Leaving your business out in the open makes it easy for competitors to steal your ideas. Sometimes it’s wise to make certain strategies top secret.
We fine tuned the language she felt confident using when approaching and talking to her clients about building her business through referrals. She then practiced her approach until it felt natural for her.
The day finally came for Jan to use the new skills she’s developed. She felt prepared, actually a bit excited, although naturally nervous to use her new approach when speaking with a client, should the opportunity arise.
During her third appointment of the day, it did. Like a graceful dancer, Jan elegantly asked a few questions that evoked permission from her client to have that conversation with her.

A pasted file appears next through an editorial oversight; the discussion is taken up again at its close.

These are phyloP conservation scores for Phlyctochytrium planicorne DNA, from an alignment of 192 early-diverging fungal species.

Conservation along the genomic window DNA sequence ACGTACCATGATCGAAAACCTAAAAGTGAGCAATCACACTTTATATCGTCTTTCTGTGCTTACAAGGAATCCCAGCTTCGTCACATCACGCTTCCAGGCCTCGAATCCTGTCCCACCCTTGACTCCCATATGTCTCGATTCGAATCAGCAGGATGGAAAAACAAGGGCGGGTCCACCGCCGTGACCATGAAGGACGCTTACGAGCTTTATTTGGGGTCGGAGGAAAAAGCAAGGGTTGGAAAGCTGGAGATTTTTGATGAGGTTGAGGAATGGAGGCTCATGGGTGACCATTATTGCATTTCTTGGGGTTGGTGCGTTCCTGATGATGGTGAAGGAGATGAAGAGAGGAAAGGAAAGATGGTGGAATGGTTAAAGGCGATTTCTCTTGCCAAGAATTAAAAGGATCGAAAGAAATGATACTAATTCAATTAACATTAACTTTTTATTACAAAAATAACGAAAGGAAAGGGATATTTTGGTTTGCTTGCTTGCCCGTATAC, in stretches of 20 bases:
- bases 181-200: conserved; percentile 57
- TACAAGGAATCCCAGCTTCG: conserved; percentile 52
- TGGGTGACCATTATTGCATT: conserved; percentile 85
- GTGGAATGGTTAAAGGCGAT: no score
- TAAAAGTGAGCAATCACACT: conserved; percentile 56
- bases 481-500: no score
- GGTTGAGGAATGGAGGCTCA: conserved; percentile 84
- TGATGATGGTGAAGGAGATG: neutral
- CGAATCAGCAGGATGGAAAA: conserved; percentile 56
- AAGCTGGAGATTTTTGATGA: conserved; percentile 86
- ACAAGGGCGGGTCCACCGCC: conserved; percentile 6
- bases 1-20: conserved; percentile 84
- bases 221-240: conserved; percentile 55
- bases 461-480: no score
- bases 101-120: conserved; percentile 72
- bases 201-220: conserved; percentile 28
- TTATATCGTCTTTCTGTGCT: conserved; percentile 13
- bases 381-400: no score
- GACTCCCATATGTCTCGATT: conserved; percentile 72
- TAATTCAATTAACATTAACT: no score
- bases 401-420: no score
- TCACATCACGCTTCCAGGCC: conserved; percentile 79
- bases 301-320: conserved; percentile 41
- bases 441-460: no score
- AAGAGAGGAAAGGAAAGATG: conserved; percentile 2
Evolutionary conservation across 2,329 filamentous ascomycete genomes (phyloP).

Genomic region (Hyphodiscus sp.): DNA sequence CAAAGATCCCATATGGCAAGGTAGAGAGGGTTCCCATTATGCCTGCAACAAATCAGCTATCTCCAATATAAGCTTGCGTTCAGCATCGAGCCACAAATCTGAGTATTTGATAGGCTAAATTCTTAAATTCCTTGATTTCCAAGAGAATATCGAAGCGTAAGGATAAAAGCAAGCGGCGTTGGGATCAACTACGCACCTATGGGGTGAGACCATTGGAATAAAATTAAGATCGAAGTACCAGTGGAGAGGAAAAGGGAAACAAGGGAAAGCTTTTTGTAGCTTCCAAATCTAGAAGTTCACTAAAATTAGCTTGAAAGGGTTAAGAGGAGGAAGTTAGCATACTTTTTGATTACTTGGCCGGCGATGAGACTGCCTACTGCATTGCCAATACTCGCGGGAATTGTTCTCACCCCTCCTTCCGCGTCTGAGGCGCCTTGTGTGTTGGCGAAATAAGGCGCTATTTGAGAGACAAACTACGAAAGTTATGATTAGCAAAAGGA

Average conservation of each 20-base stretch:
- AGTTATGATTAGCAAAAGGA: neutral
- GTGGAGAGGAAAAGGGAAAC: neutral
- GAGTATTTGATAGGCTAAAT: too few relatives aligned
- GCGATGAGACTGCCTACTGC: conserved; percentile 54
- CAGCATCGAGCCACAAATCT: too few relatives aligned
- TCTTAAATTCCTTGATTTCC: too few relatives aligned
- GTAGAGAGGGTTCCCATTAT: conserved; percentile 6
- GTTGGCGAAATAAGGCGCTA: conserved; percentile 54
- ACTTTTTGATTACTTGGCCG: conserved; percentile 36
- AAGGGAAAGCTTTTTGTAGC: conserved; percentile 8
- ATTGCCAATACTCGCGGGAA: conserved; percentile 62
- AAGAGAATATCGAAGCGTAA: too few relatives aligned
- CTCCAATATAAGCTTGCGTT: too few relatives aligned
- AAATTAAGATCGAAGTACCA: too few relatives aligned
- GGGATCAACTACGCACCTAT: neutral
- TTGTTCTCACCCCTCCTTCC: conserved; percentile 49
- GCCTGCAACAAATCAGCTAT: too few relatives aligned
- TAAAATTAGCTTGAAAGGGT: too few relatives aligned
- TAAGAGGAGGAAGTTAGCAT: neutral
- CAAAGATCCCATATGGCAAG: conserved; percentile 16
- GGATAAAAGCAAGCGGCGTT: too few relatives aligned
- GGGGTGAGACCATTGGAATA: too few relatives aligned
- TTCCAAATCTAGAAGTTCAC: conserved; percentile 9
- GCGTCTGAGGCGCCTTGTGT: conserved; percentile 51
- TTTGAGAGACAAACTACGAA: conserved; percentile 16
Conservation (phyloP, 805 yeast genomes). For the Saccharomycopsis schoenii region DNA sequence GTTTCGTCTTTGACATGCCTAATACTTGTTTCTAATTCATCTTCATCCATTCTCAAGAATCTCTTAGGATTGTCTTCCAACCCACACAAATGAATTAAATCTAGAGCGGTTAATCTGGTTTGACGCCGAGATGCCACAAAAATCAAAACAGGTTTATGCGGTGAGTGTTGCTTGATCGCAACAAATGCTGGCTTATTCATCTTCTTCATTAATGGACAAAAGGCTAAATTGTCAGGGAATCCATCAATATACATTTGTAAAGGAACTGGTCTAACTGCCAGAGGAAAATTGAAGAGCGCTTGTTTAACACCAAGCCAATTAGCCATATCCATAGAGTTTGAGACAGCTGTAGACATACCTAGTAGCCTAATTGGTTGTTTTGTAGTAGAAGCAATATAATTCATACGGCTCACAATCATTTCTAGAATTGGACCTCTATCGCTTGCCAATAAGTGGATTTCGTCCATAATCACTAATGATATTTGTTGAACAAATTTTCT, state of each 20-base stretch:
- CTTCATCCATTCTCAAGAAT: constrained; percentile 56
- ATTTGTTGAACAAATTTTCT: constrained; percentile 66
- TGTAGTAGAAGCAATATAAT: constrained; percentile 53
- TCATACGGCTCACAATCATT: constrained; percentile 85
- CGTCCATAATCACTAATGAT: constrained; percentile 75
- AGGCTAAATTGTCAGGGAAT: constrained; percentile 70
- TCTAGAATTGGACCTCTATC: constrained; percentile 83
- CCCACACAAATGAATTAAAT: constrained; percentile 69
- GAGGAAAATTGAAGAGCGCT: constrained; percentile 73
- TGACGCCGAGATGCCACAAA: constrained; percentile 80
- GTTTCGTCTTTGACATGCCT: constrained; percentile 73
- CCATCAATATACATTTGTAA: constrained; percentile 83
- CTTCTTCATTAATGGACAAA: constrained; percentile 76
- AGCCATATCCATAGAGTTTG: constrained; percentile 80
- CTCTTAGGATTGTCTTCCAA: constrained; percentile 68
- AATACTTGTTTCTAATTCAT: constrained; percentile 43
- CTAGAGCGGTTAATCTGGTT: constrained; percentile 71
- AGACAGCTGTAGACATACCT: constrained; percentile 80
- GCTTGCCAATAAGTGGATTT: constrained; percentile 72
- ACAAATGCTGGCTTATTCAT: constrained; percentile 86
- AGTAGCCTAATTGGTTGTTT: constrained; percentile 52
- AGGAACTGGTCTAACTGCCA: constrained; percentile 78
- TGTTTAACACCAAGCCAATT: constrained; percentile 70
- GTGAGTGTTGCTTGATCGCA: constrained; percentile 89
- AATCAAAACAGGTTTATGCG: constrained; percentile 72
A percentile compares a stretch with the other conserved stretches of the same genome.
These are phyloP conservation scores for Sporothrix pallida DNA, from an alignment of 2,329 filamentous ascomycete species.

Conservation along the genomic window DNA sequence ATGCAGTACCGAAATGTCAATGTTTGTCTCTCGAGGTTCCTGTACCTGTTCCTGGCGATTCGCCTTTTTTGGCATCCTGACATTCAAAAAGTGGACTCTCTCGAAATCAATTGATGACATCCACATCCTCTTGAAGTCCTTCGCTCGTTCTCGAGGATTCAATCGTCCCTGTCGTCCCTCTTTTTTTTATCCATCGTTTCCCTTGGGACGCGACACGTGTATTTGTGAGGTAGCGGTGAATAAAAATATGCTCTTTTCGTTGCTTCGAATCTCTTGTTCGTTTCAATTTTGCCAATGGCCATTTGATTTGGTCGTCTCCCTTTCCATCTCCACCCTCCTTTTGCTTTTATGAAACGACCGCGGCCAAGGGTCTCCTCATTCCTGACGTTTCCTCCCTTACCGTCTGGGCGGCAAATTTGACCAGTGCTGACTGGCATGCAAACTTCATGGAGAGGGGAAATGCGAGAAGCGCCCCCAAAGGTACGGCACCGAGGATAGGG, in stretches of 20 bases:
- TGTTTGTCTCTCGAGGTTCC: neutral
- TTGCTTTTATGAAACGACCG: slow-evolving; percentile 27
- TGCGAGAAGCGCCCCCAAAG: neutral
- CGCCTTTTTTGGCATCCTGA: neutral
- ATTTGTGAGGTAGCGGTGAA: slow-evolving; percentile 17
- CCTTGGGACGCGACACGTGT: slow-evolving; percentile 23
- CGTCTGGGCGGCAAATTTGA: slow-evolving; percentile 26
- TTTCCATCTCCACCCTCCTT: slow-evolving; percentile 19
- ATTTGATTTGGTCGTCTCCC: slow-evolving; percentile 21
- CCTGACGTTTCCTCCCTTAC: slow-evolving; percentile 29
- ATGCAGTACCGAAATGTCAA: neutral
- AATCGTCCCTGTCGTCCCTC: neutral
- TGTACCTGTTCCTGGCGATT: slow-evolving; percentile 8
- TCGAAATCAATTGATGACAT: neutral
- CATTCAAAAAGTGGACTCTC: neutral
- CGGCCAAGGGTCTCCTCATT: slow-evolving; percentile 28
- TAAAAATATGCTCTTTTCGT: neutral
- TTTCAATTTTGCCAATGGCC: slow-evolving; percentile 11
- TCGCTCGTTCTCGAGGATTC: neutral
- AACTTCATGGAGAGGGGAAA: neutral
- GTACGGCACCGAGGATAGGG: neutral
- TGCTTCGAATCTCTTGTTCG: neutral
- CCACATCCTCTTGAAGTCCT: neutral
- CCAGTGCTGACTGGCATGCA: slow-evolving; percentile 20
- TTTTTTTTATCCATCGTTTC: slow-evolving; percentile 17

The conversation went wonderfully well. Her client was happy, even eager to help Jan. Before her customer left the office, Jan already considered this a success. Just the mere fact of asking for referrals, something she’s feared for years was an incredible achievement for her. Regardless of the outcome today, Jan knew this would make a huge difference in her practice.
As Jan’s client was leaving her office she turned to Jan and said, “Jan, you know, I was a bit surprised to hear that you were looking for more business and of course, I am happy to help you any way I can. As I’ve always told you, I know lots of people who would love to work with you.
I was just surprised that you even needed referrals, as I thought your practice was entirely full! If only I’d known, I would have sent you all the people I’ve been sending the other person I know who does what you do.”
What dangerous assumptions are your customers making about your business? How much business has Jan lost over the years simply because she didn’t ask a few simple questions? Stop leaving free business on the table that your competition it taking from you.
Photo credit: Microsoft Office Images